Holladay fifth-grader Lena Robison enters poster contest, wins national first prize
Jul 31, 2018 01:50PM ● Published by City Journals Staff
Lena Robison won first prize in the fifth grade division of the Smokey the Bear poster contest. (Photo courtesy Tiffani Robison)
By Heather Lawrence | firstname.lastname@example.org
The National Garden Clubs Association announced the 2018 national winners for their annual Smokey the Bear Poster Contest May 24. Lena Robison, who recently completed fifth grade at Howard R. Driggs Elementary, was selected from among 2,000 entries as the first-place winner in her grade division.
“This is the first time that a student from Utah has won national recognition. Lena won for her grade level, and was the first runner-up for the grand prize,” said Connie MacKay, president of the local chapter of the National Garden Club.
The purpose of the contest is to “make our children more aware of fire safety and the role that they play in saving our forests. Ninety percent of our annual wildfires are caused by people,” MacKay said.
Lena was encouraged to enter the contest this year by her teacher, Alison Jueschke. Jueschke is a local member of the Garden Club, and knew that Lena had entered the poster contest last year. All entries were required to have a graphic of Smokey the Bear, and contain the famous slogan “Only you can prevent wildfires.”
“It was really tough because I got the notice about (the contest) a little late,” said Lena about the January deadline. “I had to stay up late to get it done, but I believe it was worth it.”
Lena’s mother, Tiffani Robison, encouraged her daughter, but said, “It was all her work. Ms. Jueschke gave Lena advice, told her to include foreground and background elements, and be careful of the lettering. She almost didn’t finish it. But it was all her.”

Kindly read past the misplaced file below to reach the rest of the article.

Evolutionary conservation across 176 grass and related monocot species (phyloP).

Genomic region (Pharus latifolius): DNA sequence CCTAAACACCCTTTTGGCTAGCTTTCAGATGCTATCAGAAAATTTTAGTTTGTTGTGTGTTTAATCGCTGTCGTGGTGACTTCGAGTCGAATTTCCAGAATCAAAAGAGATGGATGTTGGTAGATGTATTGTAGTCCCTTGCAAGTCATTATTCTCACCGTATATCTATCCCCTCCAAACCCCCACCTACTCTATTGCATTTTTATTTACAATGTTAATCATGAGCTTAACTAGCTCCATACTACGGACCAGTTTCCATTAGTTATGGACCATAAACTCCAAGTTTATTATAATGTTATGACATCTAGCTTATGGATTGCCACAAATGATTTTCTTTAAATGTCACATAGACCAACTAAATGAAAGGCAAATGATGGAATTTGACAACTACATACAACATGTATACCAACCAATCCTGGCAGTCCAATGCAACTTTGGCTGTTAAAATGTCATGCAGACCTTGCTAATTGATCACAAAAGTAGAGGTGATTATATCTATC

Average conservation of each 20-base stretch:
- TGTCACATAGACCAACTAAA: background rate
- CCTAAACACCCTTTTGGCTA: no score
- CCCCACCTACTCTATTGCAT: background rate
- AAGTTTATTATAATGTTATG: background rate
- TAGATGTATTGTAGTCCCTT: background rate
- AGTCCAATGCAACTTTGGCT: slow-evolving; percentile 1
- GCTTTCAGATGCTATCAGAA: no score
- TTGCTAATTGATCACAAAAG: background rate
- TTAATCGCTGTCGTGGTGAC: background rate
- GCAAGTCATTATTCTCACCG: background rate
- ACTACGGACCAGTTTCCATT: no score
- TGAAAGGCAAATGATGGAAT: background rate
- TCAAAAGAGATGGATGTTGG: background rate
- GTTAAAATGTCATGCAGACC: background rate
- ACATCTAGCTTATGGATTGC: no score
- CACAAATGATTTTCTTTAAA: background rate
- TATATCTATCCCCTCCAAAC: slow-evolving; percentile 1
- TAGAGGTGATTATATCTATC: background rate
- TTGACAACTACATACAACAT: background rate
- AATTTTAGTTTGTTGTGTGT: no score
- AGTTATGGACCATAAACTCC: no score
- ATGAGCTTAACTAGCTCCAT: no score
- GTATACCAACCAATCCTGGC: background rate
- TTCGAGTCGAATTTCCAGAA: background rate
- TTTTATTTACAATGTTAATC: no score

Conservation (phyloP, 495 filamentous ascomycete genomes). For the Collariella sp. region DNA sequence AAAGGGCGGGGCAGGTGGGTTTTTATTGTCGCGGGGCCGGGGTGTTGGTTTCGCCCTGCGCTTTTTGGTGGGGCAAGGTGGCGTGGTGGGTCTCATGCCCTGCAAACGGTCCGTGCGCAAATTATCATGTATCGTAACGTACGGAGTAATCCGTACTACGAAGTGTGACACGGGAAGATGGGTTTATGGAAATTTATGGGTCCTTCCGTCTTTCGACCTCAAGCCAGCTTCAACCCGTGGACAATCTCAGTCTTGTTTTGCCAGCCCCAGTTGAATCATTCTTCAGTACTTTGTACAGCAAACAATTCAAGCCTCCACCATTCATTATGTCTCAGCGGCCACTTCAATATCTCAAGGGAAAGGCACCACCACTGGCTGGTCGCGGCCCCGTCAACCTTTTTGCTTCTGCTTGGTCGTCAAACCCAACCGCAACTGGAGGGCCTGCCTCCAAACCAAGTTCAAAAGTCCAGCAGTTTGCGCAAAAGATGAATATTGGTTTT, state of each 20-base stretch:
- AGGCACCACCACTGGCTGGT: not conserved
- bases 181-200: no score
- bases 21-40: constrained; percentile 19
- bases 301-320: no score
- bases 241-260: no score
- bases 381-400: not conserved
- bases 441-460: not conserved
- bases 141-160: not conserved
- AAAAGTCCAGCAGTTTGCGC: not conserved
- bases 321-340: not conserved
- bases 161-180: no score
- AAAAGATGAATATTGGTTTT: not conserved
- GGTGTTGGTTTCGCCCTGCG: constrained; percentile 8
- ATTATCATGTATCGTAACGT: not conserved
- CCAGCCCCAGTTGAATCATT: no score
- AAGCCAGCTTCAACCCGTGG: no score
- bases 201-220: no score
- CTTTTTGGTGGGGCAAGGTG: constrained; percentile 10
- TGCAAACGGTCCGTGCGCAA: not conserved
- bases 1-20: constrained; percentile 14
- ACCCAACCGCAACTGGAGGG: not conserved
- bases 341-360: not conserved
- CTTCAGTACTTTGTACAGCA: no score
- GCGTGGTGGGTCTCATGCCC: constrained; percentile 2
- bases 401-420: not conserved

“I really like to draw. I used to draw in class all the time and hand out my drawings to my friends,” Lena said. For this project, “I did a few rough drafts. I practiced getting the letters perfect. I didn’t use stencils on the letters; they are freehand. I used Prismacolor colored pencils.”
Lena’s drawing shows some typical fire safety rules: Smokey holds a shovel reminding people to dig a fire pit and to cover the extinguished ashes completely when they are done. The campfire is surrounded by a circle of rocks to keep the fire from spreading. There is a bucket of water close by to extinguish ashes and embers. And an array of animals are shown, prompting people to be thoughtful of the animals’ habitat.
When Lena won at the school level, her mother was happy for her. Lena’s entry the year before had done OK. But she kept progressing through the contest, and won at the district level, region level and state level. After that, she was in the finals.
“Several months went by after her entry progressed to the national level and we didn’t hear anything. I figured that was it and we were done,” said Tiffani. But then the last week of school, MacKay gave Tiffany a call to let her know Lena had won first place in the fifth-grade division nationally. “I was delighted!” Robison said.
Lena was thrilled to hear the news. “They told me I’d won over the school announcements! It was really exciting. My friends were happy for me. I was jumping up and down,” Lena said. The prize is a certificate and cash award of $50.
Holladay City Mayor Rob Dahle will recognize the win at an upcoming city meeting. The contest is one of many National Garden Club youth programs with a cash or scholarship award. For more information on fire safety, Smokey the Bear and Woodsy the Owl programs or other youth contests, see www.gardenclub.org/youth/youth-contests and smokeybear.com.